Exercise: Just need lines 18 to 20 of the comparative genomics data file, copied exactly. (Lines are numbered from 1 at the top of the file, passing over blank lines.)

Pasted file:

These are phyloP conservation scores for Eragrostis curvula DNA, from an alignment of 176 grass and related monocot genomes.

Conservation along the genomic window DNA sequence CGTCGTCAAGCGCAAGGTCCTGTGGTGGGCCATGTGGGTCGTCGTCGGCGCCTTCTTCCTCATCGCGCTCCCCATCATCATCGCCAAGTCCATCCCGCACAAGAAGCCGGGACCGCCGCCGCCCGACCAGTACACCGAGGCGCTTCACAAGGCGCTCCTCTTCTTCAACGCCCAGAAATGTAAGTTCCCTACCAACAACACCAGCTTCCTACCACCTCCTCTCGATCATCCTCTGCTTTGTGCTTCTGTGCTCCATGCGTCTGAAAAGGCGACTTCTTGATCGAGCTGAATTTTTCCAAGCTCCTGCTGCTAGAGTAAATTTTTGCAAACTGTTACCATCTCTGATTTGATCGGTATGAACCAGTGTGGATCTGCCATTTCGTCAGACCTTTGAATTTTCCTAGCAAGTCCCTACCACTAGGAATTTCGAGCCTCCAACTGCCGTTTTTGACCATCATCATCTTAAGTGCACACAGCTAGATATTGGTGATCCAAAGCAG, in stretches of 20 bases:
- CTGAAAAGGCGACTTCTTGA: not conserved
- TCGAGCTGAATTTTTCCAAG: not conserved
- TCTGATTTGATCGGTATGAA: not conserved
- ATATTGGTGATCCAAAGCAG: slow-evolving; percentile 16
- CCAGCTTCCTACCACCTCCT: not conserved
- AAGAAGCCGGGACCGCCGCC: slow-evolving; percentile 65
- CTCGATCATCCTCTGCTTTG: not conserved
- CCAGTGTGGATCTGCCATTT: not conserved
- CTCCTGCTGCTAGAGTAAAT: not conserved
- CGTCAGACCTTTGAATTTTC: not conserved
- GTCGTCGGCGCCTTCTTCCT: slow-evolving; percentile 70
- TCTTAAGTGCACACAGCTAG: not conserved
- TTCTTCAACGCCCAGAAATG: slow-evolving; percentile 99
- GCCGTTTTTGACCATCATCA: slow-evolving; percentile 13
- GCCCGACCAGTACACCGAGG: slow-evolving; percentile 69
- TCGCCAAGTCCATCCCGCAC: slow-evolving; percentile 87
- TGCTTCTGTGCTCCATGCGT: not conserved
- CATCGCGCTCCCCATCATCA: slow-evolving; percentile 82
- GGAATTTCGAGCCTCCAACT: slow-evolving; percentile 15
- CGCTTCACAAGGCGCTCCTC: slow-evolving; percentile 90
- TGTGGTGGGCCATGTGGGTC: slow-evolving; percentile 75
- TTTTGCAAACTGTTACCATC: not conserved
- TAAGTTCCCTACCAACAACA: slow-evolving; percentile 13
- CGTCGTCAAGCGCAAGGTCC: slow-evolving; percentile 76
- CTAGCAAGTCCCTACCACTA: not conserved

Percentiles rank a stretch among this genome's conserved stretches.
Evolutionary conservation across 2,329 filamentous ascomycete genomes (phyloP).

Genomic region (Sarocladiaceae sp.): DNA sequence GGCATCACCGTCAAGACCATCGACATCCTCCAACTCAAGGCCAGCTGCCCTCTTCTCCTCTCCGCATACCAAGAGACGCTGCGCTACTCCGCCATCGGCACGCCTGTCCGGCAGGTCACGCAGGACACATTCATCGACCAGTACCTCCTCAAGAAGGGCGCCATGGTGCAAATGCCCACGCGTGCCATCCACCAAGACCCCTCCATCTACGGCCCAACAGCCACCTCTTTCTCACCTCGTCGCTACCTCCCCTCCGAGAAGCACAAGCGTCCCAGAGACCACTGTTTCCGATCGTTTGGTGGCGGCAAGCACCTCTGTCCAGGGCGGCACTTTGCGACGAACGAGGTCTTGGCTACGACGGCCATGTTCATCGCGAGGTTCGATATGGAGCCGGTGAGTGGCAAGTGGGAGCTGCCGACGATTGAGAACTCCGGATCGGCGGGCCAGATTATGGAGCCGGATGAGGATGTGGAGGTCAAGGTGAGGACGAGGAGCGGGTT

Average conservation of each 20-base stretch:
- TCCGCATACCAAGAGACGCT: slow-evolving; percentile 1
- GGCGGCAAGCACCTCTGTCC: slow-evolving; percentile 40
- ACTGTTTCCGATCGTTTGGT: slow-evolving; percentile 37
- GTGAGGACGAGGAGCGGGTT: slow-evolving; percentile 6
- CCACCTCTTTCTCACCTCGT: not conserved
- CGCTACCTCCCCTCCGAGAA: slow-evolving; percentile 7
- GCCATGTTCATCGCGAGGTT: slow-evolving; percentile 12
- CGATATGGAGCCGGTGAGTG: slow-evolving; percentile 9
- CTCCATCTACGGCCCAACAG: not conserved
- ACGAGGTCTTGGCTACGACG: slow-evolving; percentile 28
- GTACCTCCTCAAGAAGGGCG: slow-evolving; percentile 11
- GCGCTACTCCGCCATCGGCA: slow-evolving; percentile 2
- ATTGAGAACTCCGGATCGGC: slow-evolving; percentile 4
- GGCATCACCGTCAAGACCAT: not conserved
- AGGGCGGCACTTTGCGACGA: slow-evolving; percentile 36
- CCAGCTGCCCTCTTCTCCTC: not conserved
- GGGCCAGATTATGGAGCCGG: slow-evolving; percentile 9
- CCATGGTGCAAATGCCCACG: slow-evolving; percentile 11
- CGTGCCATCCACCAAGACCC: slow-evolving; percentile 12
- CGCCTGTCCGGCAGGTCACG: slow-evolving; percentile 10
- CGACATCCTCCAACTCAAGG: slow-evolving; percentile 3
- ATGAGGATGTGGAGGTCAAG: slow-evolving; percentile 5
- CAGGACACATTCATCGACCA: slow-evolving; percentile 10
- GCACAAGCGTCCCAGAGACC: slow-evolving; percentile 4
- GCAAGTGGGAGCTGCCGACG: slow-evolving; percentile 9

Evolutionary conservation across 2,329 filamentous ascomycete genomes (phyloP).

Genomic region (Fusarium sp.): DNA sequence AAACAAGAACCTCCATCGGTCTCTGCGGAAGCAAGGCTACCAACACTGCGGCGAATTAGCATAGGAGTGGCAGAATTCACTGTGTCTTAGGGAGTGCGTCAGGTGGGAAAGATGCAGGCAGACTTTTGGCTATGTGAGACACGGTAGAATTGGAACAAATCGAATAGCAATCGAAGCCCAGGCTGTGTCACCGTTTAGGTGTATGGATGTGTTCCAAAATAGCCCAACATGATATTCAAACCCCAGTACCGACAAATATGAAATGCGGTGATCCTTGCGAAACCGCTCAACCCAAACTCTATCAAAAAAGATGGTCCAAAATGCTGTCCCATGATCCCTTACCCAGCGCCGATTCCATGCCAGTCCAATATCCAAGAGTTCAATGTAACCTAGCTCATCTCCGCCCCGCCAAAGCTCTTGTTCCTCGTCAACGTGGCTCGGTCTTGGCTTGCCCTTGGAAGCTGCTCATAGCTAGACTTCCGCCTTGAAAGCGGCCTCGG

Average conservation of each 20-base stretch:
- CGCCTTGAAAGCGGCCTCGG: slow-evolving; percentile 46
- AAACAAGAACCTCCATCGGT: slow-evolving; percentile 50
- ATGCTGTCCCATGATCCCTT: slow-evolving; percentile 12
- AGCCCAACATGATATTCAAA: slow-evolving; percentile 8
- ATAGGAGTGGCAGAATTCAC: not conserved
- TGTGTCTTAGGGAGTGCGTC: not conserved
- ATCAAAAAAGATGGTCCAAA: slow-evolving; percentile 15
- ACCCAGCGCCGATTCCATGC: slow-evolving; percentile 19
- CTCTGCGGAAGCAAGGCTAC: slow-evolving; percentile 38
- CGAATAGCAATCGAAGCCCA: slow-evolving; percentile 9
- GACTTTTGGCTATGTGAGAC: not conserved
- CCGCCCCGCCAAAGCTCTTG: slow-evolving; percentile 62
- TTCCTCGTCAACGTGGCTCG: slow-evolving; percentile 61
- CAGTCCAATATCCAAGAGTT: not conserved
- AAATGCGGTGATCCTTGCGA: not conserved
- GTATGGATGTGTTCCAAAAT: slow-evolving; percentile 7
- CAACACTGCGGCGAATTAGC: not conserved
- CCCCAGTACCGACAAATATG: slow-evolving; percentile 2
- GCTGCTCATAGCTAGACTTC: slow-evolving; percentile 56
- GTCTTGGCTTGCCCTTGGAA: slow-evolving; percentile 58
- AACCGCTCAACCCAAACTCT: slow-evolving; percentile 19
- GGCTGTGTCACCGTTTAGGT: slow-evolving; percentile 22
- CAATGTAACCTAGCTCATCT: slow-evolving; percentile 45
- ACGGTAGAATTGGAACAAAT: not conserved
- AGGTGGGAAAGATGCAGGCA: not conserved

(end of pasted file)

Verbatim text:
- TCGCCAAGTCCATCCCGCAC: slow-evolving; percentile 87
- TGCTTCTGTGCTCCATGCGT: not conserved
- CATCGCGCTCCCCATCATCA: slow-evolving; percentile 82